Matcha Clumps Are a Sign of High Quality Matcha


Matcha Clumps Are a Sign of High Quality Matcha

Matcha can be clumpy, don't be grumpy :)

We often receive questions about why matcha has clumps. There is a misconception that clumpy matcha equates to "bad" matcha, which is far from the truth. Keep reading on why clumps are an indicator of high quality, stone-ground matcha and for a tip on how to ensure each cup you craft for your customers is 100% is clump-free.

Before our farm-direct, matcha reaches you, it undergoes a process called stone grinding where tencha leaves are slowly funneled between two carved, granite stones and ground into a fine, delicate powder.
This process is slow and intentional to ensure that the friction between the two stones do not generate heat which can oxidize matcha if done too quickly. The friction generates static electricity that binds the fine particles together, which results in slightly larger clumps of matcha. So if you encounter clumps of matcha, you can rest assured knowing that it was in fact stone ground, a grinding method reserved for high quality matcha.



How can I get rid of matcha clumps?

We understand that sipping clumps of matcha isn't ideal - we, too, prefer a smooth, clump-free cup. The best way to avoid clumps is to sift your matcha through a stainless steel tea strainer or sieve. 


PRO TIP: Pre-sift your matcha before service

Save time and increase efficiency by pre-sifting our wholesale matcha into airtight containers before the day's service. Be sure to pre-sift only what you'll use for the day.



It's a super easy step that only takes a few seconds. Simply place the stainless steel strainer over your cup or tea bowl and use a tea scoop (or spoon) to gently sift the matcha.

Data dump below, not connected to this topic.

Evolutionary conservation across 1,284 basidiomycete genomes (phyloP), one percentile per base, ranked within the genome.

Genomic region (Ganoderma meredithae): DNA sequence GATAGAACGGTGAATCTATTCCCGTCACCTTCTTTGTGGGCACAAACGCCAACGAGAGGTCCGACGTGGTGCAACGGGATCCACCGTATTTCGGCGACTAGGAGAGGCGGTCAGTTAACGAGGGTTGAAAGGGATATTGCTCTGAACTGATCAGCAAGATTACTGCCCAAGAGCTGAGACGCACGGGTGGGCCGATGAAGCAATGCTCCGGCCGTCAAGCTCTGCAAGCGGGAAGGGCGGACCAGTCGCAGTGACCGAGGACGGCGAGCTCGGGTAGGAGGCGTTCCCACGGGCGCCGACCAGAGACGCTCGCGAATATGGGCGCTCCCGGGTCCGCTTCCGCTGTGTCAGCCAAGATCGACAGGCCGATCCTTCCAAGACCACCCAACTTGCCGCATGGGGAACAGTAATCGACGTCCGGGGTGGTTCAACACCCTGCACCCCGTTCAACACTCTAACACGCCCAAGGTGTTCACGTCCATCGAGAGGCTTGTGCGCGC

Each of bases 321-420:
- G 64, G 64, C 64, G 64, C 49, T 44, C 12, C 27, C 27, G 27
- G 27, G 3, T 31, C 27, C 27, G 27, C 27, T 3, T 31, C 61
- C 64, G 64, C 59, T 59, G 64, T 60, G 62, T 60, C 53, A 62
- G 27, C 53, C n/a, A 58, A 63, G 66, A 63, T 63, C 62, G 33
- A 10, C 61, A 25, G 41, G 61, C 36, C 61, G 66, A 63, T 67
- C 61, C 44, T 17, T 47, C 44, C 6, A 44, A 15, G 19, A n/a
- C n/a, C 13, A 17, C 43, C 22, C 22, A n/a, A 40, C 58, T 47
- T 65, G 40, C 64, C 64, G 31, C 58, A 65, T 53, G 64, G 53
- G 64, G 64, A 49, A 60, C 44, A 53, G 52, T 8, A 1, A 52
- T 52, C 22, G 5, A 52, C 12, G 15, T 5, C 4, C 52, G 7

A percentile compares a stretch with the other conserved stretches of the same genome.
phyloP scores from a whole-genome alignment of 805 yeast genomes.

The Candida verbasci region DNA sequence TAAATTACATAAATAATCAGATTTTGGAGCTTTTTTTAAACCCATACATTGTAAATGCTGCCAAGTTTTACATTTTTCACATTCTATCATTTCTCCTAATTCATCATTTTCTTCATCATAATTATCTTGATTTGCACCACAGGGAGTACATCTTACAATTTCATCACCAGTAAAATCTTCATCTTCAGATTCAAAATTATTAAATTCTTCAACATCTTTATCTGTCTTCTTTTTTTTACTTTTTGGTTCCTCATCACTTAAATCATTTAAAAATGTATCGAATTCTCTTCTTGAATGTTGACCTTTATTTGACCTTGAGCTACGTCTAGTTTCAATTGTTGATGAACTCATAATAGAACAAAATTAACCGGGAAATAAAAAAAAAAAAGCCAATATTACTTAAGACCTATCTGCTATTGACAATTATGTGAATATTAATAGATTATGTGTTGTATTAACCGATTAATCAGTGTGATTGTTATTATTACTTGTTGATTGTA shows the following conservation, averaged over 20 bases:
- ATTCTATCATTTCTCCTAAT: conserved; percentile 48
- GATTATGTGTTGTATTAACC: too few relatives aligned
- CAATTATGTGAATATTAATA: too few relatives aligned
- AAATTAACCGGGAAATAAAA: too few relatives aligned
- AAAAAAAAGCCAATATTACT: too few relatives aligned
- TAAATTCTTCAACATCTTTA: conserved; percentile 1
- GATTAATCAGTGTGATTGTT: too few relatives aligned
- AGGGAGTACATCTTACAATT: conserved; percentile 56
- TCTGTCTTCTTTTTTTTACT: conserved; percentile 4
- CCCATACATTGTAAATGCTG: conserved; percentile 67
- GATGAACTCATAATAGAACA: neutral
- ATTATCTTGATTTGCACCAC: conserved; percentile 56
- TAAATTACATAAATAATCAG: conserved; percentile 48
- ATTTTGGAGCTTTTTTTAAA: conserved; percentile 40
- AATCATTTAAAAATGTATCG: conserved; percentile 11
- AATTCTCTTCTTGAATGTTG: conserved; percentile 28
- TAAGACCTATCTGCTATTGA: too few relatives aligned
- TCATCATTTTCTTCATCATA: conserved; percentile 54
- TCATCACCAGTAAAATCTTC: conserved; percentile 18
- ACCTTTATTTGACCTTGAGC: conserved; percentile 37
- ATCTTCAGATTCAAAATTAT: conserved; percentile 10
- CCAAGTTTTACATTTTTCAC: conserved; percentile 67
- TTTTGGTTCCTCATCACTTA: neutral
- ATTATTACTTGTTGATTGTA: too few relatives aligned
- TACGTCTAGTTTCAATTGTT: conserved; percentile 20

I'm sifting but there are still large clumps of matcha in my drink...


Don't worry, we're here for you! If you are sifting your matcha and still finding that large clumps of matcha make it into your drink we recommend making a matcha shot that you would then pour into your drink of choice.



Crafting a matcha shot (one serving of matcha and 2 oz of warm water) is a helpful method to ensure that large clumps are broken down evenly. A mistake we often see is when a serving of matcha is placed into 6-8 ounces of liquid, then blended. Blending matcha into a smaller amount water (or milk), then pouring into your drink will almost always ensure a smooth, clump-free experience.


Where can I get a stainless steel sifter?


You can find our handy stainless steel sifter in our Complete Ceremony Set, Traditional Starter Set, and Modern Starter Set. It is also available separately

All about #KnowYourMatcha:

Know Your Matcha is a campaign born out of our desire to share knowledgeable matcha education. We wanted to invite our passionate community of wholesale partners into the conversation; busting many matcha myths and misinformation that currently lives on the web. We hope you and your team find this information helpful. We welcome any questions or comments that may arise. Feel free to drop us a line and let us know what's on your mind. You can reach Robert, our Director of Foodservice at:


Want more wholesale matcha tips?

We made something just for you and your team :)

Download our FREE Barista Handbook HERE >